Is The Bond Market Predicting A Crash?

| August 24, 2010 | 0 Comments

The financial experts are predicting doom.

Lately, the media is pulling out big scary names to describe the markets. There are some really colorful terms floating around.

It’s the Hindenburg Omen!  It’s the dreaded Death Cross!  Wow.  I guess we should all run for the hills…

Clearly this terminology is meant to terrify us about the coming financial apocalypse.

You know what I think… It’s all a bunch of baloney.

Let me tell you what I think…

You can put all of your money into cash and wait for a crash.  Or you can keep your money in the financial markets and profit as the economy improves.

Look, I’m not saying we’re at the cusp of a major rally… or at the edge of a crash.  But let’s maintain some composure.  What we really need to do is consider the facts.

So let’s take a closer look at the bond market.

In my opinion, the bond market is the best overall gauge of our economic well-being.  Bond traders tend to have a strong grasp of the big picture. What’s more, bond traders are always monitoring expectations and economic data.  Because of this, bond prices are often forward looking.

But wait… have you seen the 10-year bond lately?

10-year yields are at their lowest point since March 2009.  That’s back when the financial markets were in turmoil.  And some were predicting the end of the banking system as we know it.

Bonds offer about a 2.50% annual rate… for 10 years!  You could probably throw darts at a Wall Street Journal and pick an investment with a higher yield than that!

By the way, remember what happened in 2009, the last time yields got this low?


As a matter of fact, the world didn’t end.  Pandemonium didn’t erupt in the streets.  American Idol wasn’t even cancelled.

So why are bonds once again trading at such a low yield?  Are bond traders also predicting a crash?

The last time yields were this low there was a legitimate risk of a global financial meltdown.  The banking system was in huge trouble.  The government had to step in to save several major financial institutions. Plus, real estate prices were plummeting with no end in sight.

But this time around, things are different.

Yes, real estate and the job market are still issues.  But… they haven’t gotten any worse.  In fact, there have been some small steps towards improvement.

More importantly, the major banks are healthy.  They’ve been forced to eat their losses.  The Fed has supplied them with huge reserves of cash. And, they’ve cut costs and increased profits.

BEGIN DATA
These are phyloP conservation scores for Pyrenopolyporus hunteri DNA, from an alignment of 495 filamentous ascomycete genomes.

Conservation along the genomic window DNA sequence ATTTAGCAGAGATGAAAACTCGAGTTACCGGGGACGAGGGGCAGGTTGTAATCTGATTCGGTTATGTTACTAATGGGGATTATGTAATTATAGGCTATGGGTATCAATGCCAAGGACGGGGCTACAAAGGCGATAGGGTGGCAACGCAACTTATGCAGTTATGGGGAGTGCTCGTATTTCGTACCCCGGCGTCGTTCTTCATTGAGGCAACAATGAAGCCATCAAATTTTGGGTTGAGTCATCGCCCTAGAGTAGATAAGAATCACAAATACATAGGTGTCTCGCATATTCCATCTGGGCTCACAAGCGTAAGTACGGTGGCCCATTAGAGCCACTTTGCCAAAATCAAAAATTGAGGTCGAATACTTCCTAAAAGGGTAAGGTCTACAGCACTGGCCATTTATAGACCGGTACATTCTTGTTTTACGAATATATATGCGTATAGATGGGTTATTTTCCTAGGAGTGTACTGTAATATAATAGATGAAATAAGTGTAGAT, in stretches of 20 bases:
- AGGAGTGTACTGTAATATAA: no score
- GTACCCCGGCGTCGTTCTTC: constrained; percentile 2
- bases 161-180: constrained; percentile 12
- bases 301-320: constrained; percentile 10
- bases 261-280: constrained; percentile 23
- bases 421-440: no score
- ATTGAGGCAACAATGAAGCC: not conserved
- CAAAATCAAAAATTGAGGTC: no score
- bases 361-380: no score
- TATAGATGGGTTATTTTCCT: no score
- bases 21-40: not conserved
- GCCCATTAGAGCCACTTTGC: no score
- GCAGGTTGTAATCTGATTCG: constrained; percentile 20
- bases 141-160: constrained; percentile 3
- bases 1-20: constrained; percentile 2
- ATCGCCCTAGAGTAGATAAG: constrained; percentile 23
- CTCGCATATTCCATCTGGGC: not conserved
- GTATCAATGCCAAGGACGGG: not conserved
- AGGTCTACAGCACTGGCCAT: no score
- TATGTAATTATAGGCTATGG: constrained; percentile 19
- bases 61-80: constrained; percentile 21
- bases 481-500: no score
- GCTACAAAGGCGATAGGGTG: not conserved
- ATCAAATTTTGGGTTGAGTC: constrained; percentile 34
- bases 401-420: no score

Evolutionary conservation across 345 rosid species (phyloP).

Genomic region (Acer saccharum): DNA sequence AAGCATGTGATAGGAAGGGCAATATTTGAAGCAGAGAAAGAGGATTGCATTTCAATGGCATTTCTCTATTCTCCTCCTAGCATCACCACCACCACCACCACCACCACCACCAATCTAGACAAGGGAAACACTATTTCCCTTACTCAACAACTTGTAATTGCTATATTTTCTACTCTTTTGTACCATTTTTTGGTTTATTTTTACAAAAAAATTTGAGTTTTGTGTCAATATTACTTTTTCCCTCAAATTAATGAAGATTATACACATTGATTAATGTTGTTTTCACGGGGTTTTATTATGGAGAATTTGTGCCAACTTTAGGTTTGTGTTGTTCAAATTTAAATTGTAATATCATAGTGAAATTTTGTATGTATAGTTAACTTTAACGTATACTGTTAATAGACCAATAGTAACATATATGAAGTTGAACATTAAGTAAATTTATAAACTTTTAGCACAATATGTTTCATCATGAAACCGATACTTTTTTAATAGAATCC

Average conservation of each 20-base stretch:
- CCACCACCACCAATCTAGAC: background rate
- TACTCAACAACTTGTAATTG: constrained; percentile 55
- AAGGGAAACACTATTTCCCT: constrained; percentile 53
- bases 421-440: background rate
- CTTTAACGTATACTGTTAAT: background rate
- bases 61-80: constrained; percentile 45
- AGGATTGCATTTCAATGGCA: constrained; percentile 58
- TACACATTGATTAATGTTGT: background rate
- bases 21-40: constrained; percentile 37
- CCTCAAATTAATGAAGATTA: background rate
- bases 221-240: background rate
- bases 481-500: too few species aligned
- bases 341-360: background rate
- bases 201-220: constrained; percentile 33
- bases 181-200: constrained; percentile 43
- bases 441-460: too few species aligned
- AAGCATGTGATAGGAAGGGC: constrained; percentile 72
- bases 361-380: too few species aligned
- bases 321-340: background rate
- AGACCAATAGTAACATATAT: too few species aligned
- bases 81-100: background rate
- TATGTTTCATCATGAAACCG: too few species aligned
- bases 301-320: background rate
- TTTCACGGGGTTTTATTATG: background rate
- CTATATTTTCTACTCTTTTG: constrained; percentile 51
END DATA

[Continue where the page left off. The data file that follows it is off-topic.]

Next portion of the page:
I don’t know about you, but it hardly seems like our financial system is about to fail.

So then, why are bond yields so low?

Something else must be going on in the bond market.

First off, there’s the unusual situation of excess liquidity.  Central banks across the globe are printing money to combat deflation.  And large banks are sucking up this excess cash.

Here’s the thing… the banks aren’t loaning the money back out.  Instead they are investing it in super safe assets… like Treasury bonds.

But it’s not just liquidity driving bonds higher.

There’s also the issue of foreign government risk.  Normally, government bond investments get spread out across the globe.  But even some of the historically safest governments are dealing with questions of creditworthiness.  Europe is a leading example of this situation.

So by default, all the money is flowing into U.S. Treasuries.  Even with all of the economic issues, the U.S. still has the biggest economy and the safest bonds.

Here’s another theory about the low bond yields…

Nobody has any better investment ideas.

Look at the alternatives.

In recent weeks, equities are lagging.  Real estate is still stagnant. Commodities are volatile.

Investors don’t know where to turn.  For lack of any better ideas, they dump their money into Treasuries.  Boring maybe, but secure.

Don’t get me wrong…

I don’t think bonds are in a bubble.  You need to have rampant enthusiasm to create a bubble.  Like the way internet stocks were going up in the late 90’s.  As far as I can tell, no one is all that enthusiastic about earning 2.5% a year in bonds.

On the other hand, I do think Treasury yields will slowly start to increase.  It just may take a few months.

But here’s the key point…

I don’t think we’re headed for a crash.  The fundamentals of the economy are bad, but not THAT bad.

In general, big companies are still doing pretty well.  What’s more, the financial system is flooded with cash.  Major banks simply won’t fail with this kind of liquidity.

It’s not a bad idea to keep some of your money in cash or Treasuries.  But don’t be afraid to invest in the equities market.  You’ll be glad you did as the economy improves.

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Category: Bonds

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The Dynamic Wealth Report works with a number of staff writers and guest experts who specialize in everything from penny stocks to ETFs to options trading. These guest analysts post under the 'staff writer' moniker for ease of use.

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